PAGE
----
Another issue I have encountered is when I tried to build a conversation map with a child that was different from what we used in the previous session. Some of our clients have difficulty with change. This child knew what the map looked like and any changes would make the map wrong. A way around this is to explain that every conversation is like a different city and so has a new map. The trainlines in different cities often have similarities, for example there is often a town hall or central station. The same goes for conversation trainlines – two different conversations may have a “friends” station, but they might look a bit different and connect to different stations.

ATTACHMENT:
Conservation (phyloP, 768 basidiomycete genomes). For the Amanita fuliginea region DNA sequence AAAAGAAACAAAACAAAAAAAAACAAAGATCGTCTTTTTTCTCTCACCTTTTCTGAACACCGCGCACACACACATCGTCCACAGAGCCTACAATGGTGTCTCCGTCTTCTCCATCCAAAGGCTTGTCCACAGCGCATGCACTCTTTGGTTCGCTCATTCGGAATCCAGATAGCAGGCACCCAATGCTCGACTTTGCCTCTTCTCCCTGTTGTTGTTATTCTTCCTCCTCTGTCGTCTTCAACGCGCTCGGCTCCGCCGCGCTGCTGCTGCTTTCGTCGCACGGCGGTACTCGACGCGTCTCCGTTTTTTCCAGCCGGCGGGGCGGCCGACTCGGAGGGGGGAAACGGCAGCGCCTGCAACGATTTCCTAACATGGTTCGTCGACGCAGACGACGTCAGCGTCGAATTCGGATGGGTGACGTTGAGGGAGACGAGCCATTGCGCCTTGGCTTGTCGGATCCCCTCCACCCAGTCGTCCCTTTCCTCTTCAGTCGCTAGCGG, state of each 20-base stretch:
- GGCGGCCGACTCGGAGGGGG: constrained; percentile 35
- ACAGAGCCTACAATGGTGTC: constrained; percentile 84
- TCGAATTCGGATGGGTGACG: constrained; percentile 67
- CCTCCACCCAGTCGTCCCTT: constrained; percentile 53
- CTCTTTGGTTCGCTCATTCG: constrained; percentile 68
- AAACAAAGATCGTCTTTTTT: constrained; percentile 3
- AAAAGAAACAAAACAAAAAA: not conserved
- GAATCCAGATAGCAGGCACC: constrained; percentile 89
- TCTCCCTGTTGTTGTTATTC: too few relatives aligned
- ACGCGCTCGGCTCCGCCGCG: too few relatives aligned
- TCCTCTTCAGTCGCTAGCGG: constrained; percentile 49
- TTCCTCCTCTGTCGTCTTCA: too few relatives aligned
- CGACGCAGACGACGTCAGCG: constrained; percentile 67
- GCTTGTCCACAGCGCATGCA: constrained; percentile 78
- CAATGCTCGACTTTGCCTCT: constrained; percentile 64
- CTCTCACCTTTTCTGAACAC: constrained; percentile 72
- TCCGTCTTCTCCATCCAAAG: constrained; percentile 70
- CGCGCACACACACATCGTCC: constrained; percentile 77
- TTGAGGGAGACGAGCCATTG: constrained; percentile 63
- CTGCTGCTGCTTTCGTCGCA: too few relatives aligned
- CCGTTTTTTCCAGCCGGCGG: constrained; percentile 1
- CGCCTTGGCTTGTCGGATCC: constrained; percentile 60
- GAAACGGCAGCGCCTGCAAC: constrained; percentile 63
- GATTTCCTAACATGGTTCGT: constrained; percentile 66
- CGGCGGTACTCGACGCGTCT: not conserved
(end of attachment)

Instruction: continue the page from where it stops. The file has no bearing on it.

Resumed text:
Conversation Stations is a concept I have found can help children to finally understand how a conversation works. There are so many possibilities about how it can grow and be used. I am very excited to introduce this tool to the world and continue to develop and expand it. If you have any questions or would like to talk to me about Conversation Stations, please email me at